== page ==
The upcall packet is received and processed by the gateway, which then sends back a response message requesting information from the endpoint. As soon as the endpoint proxy, on behalf of the endpoint, receives the response packet on a port number associated with a record in the transient table (block 448), the corresponding listener on the transient port is terminated at block 464 (so as to release the port). Proceeding to block 466, the record associated with the transient port number is deleted from the transient table. The IP address and ephemeral port number of the endpoint are attached to the packet (block 468), and the packet is then transmitted to the gateway proxy (blocks 470-474).
On the other hand, when the endpoint proxy receives a logoff packet from the gateway proxy (block 428), the corresponding listening port (extracted from the field L_PORT of the retrieved record) is released at block 440. Proceeding to block 442, the record associated with the endpoint is deleted from the persistent table. The logoff packet is then forwarded to the corresponding gateway (block 444).
In a similar manner, when the endpoint proxy receives a logoff packet from a gateway on a listening port (block 450), the listening port is released at block 460. Proceeding to block 462, the record associated with the listening port is deleted from the persistent table. The IP address and port number of the endpoint are attached to the packet (block 468), and the packet is then transmitted to the gateway proxy (blocks 470-474).
Similar considerations apply if the processes perform equivalent methods, for example with error routines, if equivalent trusted messages are transmitted between the endpoints and gateways, if different protocols (not supported by the firewall) are used between the endpoints or gateways and the respective proxies, if the tunnel is secured in a different manner, if only the main gateway is associated with each endpoint, if the port numbers are selected in a different range, if no logoff packet is supported, and the like.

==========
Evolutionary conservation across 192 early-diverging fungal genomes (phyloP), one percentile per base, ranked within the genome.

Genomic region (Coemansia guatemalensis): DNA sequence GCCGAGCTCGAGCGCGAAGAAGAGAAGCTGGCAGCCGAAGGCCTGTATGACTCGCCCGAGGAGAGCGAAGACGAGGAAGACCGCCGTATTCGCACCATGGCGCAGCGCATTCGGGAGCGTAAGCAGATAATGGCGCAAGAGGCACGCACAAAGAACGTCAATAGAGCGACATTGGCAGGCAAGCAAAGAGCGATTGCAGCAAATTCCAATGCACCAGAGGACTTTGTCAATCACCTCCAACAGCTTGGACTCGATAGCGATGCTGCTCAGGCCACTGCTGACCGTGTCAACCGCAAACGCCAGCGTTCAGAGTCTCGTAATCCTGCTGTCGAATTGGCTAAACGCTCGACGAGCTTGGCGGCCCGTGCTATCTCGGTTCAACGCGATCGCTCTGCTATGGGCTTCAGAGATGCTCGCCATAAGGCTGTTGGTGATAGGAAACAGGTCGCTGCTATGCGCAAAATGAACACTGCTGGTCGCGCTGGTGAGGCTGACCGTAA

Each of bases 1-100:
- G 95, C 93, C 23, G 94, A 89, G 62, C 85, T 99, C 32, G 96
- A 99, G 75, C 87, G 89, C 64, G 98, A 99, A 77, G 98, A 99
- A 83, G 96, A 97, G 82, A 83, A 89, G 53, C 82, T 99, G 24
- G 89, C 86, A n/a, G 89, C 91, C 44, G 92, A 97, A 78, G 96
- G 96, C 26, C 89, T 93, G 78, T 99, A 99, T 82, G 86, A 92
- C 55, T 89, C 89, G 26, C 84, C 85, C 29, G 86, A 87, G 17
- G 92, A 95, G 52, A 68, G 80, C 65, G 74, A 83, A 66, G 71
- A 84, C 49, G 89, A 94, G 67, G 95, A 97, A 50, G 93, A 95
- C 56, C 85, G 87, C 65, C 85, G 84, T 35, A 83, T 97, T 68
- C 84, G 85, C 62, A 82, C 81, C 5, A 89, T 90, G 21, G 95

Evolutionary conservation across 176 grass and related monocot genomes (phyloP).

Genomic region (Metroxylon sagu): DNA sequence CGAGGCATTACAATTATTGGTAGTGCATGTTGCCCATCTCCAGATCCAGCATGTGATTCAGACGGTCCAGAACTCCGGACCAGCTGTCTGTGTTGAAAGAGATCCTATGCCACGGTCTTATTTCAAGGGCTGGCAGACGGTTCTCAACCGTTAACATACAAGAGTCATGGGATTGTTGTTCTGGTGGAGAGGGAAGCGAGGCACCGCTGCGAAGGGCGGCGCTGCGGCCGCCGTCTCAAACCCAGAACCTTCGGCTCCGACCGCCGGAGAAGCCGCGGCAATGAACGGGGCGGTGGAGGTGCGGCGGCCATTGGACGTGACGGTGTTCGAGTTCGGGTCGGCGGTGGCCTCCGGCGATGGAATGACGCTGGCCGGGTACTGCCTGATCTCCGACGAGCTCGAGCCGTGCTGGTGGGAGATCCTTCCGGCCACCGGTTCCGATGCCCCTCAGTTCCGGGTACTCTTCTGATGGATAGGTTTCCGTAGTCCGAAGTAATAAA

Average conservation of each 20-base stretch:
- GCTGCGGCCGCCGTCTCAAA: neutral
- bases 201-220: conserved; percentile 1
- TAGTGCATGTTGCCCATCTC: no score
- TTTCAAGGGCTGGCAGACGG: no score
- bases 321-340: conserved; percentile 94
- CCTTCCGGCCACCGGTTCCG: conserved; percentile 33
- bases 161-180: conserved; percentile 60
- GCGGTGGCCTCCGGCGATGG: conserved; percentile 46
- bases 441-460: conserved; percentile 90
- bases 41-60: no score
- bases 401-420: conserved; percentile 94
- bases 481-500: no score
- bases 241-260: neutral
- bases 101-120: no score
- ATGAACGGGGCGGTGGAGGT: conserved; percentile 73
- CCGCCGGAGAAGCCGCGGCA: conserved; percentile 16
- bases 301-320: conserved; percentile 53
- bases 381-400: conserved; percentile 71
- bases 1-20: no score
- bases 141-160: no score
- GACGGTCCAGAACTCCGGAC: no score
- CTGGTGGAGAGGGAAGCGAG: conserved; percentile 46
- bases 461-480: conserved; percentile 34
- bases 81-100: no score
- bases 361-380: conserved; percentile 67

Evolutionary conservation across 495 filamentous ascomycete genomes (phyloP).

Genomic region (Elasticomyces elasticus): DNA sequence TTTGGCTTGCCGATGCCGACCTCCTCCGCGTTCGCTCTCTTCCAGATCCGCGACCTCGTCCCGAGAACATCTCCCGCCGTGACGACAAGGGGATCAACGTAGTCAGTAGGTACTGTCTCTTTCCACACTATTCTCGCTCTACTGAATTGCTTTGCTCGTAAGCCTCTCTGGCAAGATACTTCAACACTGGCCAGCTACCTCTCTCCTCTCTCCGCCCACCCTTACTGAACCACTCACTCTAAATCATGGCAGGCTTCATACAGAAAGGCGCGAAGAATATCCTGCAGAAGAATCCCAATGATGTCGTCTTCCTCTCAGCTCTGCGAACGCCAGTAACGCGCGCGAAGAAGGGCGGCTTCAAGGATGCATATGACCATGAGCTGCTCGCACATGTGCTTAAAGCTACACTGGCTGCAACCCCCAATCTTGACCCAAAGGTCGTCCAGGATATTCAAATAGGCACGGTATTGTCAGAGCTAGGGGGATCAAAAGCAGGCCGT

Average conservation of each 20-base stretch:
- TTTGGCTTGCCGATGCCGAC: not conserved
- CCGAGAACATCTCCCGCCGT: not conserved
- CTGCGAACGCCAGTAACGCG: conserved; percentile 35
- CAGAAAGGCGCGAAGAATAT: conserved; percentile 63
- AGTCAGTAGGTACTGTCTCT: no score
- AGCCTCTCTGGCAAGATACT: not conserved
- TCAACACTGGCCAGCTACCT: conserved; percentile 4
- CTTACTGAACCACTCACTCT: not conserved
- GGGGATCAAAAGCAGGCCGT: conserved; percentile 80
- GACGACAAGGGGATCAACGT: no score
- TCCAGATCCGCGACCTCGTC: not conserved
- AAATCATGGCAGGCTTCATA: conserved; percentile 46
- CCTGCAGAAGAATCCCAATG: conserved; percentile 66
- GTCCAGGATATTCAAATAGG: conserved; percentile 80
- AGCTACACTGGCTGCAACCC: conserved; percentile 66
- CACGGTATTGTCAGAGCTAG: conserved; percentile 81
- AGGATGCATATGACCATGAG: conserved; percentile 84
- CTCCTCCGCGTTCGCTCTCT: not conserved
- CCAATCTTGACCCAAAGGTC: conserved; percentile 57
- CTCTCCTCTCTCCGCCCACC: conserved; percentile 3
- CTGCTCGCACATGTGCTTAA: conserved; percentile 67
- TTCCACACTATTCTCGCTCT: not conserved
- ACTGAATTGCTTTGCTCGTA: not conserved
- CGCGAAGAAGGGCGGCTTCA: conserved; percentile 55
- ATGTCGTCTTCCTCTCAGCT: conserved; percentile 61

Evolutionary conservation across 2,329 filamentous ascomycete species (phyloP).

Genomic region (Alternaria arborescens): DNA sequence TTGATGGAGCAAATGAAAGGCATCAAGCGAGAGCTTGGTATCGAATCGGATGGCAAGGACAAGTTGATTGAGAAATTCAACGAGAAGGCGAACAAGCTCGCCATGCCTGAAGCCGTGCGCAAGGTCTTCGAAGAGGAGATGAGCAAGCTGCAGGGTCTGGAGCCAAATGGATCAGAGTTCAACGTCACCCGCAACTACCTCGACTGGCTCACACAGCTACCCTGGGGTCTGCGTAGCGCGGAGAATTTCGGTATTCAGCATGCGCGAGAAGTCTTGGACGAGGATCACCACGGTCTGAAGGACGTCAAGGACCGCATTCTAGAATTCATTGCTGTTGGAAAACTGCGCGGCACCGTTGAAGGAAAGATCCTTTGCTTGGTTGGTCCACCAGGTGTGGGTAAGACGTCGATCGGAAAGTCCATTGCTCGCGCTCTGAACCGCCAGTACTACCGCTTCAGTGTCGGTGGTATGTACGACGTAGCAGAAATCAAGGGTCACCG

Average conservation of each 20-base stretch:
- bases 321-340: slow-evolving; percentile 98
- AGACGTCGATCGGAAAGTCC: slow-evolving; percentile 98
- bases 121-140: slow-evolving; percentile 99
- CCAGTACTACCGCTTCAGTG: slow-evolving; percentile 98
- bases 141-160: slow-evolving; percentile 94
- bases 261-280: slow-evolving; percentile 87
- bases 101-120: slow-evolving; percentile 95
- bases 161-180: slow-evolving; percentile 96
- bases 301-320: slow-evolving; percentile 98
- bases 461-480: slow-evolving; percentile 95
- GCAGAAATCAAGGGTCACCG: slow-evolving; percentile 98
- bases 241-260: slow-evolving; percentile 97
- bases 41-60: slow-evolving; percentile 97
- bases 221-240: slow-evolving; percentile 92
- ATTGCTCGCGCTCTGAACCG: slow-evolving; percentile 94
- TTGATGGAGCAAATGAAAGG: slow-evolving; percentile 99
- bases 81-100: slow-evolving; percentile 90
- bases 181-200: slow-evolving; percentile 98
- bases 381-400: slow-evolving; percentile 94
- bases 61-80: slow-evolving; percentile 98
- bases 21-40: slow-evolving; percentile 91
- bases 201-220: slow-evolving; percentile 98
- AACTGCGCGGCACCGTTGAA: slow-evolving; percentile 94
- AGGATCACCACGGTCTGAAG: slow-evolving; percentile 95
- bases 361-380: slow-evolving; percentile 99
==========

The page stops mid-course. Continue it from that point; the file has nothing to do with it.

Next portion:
More generally, the present invention provides a method of transmitting information across a firewall among a plurality of computers; one or more first computers are at a first side of the firewall and one or more second computers are at a second side of the firewall. One or more first proxies and one or more second proxies are associated with the first computers at the first side of the firewall and with the one or more second computers at the second side of the firewall, respectively. A pass through communication tunnel directly connects each first and second proxy; the tunnel is secured by mutual authentication of the corresponding first and second proxies. The method starts with the step of causing a transmitting one of the computers to send a firewall-incompatible message for a receiving one of the computers at the other side of the firewall to a transmitting one of the associated proxies. The message is sent from the transmitting proxy to a receiving one of the proxies at the other side of the firewall through the corresponding tunnel. The message is associated with the receiving computer, and it is then forwarded from the receiving proxy to the receiving computer.
The solution of the invention is very secure, since all the communications not supported by the firewall transit through a few proxies at each side of the firewall; in this way, all efforts to enforce security in the system may be concentrated on well-defined connections.
In this respect, it should be noted that the proposed solution actually opens a hole in the firewall; however, the tunnel crossing this hole is secured by mutual authentication of the proxies, so that the additional components of the invention do not introduce security problems, but improve security of the system as a whole.
Moreover, the proposed method may be implemented with add-on components, without requiring either the gateways or the endpoints to be modified directly.